In November, two teams of scientists published methods of generating embryonic-like stem cells without destroying an embryo, a finding which could quell the ethical controversy surrounding stem cell research. The two independent research teams, headed by James Thomson of the University of Wisconsin-Madison and Shinya Yamanaka of Kyoto University in Japan, developed methods to induce pluripotency, the quality that allows stems cells to develop into any kind of body cell, in human skin cells. The “induced pluripotent stem cells” (iPS cells) can then be differentiated into any of the body’s 220 somatic cell types. Until now, the only way to acquire pluripotent cells was to harvest them from a fertilized embryo, destroying the embryo in the process.

The technique to reprogram the cells is surprisingly simple. Scientists must only add four genes, which in turn activate a cascade of other factors that rewind cell development. To introduce the genes into the cells, they use retrovirus vectors, which have the ability to insert short sequences into DNA. Once the relevant DNA is inducted into the cell, it activates genetic pathways that revert the cell to its pluripotent state.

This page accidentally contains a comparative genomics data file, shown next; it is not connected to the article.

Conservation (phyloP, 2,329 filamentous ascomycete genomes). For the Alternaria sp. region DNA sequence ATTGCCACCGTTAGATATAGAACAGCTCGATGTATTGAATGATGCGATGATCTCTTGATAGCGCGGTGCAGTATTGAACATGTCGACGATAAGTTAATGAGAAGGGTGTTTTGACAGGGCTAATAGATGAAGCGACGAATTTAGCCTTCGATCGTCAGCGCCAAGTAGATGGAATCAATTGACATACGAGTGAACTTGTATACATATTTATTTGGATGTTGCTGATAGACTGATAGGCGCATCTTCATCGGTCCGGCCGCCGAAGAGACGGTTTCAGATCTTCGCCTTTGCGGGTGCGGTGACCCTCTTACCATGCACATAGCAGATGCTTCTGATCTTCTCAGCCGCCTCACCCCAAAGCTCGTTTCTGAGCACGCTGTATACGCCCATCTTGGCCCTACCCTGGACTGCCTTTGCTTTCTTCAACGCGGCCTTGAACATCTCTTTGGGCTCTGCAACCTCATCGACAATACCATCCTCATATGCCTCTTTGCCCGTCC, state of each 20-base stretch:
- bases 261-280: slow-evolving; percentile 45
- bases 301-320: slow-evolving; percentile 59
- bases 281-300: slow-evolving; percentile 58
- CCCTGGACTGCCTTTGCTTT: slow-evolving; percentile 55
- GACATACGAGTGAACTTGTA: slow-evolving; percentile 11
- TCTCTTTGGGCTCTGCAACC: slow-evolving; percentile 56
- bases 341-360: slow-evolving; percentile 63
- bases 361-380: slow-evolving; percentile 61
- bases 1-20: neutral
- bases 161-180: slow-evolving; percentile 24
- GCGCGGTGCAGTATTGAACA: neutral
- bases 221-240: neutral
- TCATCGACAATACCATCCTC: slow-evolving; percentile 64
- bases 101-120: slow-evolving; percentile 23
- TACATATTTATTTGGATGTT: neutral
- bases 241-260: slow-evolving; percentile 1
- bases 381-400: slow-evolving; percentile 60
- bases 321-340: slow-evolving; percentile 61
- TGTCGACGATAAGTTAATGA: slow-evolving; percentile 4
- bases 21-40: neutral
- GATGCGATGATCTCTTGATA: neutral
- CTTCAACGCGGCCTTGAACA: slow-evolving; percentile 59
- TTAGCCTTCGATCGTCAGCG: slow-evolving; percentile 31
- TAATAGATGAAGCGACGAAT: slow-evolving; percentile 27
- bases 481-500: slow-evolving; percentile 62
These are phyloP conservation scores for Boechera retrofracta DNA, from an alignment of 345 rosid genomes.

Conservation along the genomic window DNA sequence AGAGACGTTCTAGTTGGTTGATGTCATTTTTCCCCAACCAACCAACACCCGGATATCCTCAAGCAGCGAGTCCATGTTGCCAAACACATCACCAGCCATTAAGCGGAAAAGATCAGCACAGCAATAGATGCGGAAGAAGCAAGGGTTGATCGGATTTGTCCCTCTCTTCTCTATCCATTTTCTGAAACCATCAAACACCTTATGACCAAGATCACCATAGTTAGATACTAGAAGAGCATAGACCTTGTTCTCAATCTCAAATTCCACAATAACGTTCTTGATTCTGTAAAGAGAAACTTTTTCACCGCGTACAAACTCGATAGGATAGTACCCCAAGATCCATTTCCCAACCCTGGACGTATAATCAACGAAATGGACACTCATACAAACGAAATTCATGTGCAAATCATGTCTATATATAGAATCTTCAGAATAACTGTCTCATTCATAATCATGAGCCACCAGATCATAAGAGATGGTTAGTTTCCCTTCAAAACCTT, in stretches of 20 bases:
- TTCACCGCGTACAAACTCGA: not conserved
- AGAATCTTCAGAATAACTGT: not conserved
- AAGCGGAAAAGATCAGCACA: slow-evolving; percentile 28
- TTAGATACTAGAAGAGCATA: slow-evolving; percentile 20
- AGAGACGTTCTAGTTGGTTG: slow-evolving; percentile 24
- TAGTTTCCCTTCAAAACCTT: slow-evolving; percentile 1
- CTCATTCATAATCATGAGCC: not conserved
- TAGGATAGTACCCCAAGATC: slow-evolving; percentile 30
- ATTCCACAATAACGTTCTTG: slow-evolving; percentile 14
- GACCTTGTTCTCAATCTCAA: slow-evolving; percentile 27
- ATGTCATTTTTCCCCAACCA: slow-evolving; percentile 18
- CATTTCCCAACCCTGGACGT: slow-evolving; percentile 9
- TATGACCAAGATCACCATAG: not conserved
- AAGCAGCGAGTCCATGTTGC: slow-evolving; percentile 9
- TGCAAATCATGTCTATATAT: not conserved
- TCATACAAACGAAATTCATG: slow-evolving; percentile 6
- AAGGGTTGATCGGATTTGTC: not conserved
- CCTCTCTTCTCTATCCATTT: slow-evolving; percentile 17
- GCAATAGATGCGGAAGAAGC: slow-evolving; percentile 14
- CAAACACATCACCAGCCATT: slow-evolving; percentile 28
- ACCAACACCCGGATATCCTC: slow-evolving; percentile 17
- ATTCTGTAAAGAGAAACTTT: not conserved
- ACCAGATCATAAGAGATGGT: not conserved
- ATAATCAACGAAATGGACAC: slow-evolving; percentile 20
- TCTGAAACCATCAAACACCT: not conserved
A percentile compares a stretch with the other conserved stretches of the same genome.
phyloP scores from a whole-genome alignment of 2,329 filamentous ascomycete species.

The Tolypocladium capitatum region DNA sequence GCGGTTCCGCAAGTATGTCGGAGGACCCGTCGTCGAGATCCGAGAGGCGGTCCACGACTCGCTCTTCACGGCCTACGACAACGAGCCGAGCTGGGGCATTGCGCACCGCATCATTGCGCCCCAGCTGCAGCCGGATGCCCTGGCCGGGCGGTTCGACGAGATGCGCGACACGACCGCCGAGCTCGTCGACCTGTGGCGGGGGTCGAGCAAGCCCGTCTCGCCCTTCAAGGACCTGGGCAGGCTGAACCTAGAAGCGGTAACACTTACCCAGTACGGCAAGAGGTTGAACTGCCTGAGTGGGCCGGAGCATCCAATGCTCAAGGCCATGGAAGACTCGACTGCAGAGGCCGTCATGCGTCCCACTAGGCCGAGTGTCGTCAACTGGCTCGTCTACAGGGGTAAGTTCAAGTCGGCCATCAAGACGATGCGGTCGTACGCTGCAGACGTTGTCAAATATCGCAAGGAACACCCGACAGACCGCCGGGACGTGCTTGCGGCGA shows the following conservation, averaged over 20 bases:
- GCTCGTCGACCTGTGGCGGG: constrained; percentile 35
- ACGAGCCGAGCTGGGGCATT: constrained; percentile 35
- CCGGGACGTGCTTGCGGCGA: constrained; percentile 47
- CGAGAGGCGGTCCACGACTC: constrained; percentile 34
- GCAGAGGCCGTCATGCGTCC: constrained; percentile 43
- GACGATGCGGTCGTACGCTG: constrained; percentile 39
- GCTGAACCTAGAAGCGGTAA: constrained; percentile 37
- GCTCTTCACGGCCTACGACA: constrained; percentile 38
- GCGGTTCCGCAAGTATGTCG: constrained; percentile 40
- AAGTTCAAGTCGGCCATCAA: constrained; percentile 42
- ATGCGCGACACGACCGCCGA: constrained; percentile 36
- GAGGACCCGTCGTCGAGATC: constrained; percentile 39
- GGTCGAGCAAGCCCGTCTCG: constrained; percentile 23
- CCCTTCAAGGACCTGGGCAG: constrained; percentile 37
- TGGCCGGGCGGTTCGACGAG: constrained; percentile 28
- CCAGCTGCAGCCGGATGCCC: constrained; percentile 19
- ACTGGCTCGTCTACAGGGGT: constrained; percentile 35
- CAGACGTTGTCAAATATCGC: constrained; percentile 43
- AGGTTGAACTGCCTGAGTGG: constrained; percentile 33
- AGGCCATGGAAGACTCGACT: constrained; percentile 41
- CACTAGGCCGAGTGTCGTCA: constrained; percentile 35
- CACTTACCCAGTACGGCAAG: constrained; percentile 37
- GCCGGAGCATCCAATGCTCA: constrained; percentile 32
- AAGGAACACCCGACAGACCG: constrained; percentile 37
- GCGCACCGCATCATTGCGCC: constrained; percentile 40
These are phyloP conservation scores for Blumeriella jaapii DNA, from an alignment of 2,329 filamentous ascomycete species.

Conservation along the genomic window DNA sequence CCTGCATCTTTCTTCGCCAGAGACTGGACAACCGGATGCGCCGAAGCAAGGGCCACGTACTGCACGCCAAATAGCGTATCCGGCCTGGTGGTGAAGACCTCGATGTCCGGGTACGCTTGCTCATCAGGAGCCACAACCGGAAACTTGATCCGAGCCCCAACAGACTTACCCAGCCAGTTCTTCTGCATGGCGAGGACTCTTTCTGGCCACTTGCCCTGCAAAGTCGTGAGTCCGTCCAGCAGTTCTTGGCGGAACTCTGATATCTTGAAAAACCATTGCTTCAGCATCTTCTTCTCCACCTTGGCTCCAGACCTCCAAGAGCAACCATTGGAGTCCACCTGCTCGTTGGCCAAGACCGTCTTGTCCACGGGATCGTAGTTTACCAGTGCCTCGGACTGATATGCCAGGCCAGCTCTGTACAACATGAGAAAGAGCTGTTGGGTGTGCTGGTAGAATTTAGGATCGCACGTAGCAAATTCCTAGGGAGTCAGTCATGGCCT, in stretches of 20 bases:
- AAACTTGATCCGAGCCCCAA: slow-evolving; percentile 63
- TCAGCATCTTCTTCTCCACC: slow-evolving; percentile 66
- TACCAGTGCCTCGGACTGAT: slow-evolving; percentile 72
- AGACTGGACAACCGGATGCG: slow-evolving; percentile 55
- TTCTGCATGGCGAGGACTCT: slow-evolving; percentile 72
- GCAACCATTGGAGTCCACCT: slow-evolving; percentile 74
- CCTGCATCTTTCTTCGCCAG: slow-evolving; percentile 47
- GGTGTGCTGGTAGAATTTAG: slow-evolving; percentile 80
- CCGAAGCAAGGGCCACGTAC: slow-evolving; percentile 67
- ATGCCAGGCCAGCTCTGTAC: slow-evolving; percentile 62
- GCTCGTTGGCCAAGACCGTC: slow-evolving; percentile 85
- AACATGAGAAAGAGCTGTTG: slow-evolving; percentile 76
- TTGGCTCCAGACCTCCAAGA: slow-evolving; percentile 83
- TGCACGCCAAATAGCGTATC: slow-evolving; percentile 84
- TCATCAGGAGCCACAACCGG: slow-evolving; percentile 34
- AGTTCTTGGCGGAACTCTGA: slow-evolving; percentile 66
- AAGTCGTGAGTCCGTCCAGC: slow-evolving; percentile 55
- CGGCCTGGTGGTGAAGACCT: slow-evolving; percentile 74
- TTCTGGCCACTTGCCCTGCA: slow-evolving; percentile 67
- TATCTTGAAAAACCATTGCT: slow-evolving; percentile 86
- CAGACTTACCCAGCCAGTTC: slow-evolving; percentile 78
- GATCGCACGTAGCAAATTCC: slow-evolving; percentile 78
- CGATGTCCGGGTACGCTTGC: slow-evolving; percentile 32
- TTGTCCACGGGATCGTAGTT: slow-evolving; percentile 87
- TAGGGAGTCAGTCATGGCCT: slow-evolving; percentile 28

This discovery in human cells was preceded by similar findings in July of 2006, when Shinya Yamanaka created iPS cell lines from the tail cells of mice (1). Now Yamanaka’s team has managed to apply the same technique to human cells, even using the same set of genes. The group has generated iPS cell lines both from the facial dermal fibroblast cells of a 36-year-old woman and from the connective tissue of a 69-year-old man.

Yamanaka discovered the genes necessary to induce pluripotency by systematically testing various combinations from a pool of candidate genes known to be highly expressed in embryonic stem cells. He began with over a thousand candidate genes, but slowly narrowed the search to a few dozen. Eventually, he arrived at a set of four: OCT3/4, SOX2, KLF4, and c-MYC. While the exact role of each gene is unclear, OCT3/4 and SOX2 are believed to be master switches that control other genes that are crucial to stem cell behavior. KLF4 is known to alter histone acetylation, and may reconfigure the chromatin structure to allow other genes to reach their targets. c-MYC may stimulate cell growth and reproduction (2).

James Thomson and his colleagues simultaneously achieved the same result as Yamanaka’s group using cells from a newborn’s foreskin. But in an interesting twist, Thomson used a slightly different cocktail of genes. Like Yamanaka’s group, Thomson used OCT3/4 and SOX2, but he accompanied them with NANOG and LIN28. NANOG is associated with stem cell pluripotency, and LIN28 is involved in messenger RNA processing. Thomson says he tried Yamanaka’s genes without success, and Yamanaka did not test LIN28, as it was not in his original candidate pool (3, 4). The reason for the different results may lie in the varying relative doses of the genes or the different retroviruses used. Clarifying the differences and similarities between the two techniques may help scientists to gain a deeper understanding for the functions of these genes.